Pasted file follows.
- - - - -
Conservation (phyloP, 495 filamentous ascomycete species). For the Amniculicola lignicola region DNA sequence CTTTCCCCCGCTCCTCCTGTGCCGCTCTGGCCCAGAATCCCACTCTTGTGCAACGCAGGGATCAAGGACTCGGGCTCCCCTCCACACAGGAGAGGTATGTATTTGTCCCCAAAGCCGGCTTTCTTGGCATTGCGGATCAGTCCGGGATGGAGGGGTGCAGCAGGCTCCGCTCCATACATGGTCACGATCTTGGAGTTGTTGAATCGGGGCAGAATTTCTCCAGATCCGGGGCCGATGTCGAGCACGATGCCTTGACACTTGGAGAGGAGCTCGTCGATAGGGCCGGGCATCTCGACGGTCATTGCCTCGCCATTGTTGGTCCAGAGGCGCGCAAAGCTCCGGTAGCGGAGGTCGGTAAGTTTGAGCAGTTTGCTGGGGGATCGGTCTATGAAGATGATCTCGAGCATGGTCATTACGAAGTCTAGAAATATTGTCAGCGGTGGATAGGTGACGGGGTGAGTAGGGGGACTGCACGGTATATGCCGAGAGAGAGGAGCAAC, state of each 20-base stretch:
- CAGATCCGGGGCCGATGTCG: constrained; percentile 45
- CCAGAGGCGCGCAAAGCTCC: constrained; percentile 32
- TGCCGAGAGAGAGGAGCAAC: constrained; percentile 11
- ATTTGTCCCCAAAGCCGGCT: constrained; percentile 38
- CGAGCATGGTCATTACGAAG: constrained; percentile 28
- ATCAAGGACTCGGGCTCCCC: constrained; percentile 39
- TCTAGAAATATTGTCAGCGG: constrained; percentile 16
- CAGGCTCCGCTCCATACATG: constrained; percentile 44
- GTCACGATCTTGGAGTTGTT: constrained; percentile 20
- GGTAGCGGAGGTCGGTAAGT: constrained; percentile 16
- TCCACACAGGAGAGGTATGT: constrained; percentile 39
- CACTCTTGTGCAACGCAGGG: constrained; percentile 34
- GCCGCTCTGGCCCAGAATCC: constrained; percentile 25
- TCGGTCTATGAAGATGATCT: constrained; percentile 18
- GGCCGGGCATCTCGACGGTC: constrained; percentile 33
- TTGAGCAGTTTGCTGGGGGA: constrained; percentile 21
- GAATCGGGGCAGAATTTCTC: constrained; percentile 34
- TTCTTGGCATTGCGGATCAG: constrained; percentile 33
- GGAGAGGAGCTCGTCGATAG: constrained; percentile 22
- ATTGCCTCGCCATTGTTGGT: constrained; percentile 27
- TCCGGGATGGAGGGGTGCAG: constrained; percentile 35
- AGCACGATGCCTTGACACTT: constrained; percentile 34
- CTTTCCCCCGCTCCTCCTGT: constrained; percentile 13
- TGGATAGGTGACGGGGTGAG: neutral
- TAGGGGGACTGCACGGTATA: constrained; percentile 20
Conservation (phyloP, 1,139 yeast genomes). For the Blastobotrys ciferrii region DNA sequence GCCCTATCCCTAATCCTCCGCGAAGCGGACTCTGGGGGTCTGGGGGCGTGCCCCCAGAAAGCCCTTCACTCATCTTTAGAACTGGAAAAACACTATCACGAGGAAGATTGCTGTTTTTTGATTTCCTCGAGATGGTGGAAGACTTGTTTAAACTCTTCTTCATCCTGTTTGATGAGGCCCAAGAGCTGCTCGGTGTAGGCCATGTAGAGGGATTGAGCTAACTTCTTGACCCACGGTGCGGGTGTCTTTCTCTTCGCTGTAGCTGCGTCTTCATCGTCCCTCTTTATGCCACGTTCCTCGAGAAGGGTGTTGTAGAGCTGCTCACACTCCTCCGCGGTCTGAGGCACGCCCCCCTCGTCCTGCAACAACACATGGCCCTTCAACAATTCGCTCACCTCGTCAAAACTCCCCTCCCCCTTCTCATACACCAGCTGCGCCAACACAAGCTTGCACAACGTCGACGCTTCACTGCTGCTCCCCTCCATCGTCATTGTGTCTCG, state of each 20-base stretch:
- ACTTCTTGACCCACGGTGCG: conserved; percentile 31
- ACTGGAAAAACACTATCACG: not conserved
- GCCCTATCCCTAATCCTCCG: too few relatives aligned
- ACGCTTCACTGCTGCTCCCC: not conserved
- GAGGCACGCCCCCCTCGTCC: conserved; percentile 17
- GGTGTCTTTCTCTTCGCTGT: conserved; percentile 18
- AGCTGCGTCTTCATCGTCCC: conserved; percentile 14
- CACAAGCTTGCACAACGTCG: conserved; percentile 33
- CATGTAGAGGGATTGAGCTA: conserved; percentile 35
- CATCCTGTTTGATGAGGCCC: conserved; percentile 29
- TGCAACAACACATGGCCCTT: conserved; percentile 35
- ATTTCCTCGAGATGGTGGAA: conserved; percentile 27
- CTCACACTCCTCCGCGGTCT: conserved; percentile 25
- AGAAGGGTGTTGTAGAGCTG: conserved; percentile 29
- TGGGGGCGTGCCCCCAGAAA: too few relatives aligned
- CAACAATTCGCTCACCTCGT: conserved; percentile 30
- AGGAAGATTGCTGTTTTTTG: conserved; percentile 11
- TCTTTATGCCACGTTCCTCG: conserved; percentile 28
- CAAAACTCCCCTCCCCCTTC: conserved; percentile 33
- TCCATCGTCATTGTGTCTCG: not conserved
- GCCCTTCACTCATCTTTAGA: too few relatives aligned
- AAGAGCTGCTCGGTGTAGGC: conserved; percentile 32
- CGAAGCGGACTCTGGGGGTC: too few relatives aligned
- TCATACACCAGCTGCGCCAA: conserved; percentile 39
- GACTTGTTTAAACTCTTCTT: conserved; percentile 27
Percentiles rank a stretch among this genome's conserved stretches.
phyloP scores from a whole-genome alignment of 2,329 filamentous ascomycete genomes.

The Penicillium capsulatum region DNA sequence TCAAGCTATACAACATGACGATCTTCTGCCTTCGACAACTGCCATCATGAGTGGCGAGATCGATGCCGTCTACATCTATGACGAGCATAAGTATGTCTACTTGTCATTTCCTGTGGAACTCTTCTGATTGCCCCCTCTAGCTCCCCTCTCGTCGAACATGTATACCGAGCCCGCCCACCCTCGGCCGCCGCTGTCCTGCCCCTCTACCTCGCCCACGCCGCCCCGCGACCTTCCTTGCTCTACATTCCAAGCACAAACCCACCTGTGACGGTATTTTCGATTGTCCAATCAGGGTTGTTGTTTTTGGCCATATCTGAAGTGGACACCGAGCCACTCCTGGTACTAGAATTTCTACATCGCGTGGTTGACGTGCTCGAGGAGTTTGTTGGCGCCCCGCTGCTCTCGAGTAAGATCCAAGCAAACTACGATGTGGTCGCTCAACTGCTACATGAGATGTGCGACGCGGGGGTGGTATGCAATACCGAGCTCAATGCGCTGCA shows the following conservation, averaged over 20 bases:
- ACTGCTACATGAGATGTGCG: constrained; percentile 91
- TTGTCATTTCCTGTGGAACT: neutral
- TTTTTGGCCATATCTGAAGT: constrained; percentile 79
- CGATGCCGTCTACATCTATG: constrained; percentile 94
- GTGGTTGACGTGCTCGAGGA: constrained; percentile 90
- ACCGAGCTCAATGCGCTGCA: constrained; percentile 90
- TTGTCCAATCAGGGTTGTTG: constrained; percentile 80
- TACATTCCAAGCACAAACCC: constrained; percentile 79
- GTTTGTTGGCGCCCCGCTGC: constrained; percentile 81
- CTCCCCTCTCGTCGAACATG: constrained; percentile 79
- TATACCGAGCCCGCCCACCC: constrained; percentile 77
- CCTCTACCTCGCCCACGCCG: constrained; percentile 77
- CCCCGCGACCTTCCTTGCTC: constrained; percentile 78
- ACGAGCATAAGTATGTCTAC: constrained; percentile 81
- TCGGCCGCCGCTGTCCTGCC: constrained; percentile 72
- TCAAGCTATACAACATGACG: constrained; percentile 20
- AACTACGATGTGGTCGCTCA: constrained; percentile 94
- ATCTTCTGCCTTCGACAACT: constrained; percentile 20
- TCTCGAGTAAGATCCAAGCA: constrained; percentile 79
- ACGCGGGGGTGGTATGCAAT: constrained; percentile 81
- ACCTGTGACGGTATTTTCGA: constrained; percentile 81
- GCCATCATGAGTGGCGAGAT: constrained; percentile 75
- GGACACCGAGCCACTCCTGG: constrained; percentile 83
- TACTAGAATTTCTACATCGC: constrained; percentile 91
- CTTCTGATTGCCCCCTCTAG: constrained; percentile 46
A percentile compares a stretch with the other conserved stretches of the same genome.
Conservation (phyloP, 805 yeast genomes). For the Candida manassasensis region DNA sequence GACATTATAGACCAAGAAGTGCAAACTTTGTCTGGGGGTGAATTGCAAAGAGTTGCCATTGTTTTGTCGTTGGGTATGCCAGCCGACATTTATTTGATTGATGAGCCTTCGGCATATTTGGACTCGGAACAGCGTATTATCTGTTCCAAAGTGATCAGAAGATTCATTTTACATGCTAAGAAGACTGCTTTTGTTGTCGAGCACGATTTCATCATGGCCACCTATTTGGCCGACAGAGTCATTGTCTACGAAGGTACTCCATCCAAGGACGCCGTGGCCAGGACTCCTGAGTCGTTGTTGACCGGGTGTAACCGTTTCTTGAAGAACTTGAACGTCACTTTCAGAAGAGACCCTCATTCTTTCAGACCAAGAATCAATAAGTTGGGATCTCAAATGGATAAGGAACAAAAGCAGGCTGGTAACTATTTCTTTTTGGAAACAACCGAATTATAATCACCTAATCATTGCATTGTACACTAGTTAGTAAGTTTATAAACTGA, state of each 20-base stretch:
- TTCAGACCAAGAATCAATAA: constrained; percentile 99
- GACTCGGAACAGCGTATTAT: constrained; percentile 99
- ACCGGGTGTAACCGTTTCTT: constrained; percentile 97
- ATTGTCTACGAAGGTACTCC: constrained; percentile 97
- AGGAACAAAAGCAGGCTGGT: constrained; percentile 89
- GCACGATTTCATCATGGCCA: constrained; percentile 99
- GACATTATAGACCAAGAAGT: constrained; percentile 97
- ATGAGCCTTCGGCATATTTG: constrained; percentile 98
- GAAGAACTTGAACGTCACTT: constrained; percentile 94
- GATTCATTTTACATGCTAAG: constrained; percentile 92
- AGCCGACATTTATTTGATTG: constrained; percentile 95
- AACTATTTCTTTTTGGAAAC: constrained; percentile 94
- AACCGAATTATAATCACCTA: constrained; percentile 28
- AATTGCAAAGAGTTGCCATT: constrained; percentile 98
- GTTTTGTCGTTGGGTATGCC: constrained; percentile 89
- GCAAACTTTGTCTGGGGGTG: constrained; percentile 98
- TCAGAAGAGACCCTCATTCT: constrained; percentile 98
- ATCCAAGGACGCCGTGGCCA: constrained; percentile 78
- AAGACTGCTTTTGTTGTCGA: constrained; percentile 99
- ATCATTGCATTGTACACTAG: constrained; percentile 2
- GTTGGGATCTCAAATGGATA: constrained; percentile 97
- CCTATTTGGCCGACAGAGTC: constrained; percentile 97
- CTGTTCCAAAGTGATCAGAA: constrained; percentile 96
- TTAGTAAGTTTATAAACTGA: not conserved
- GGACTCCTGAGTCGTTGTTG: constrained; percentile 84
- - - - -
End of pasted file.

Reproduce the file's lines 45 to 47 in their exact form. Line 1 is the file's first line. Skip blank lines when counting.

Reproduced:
- TCTTTATGCCACGTTCCTCG: conserved; percentile 28
- CAAAACTCCCCTCCCCCTTC: conserved; percentile 33
- TCCATCGTCATTGTGTCTCG: not conserved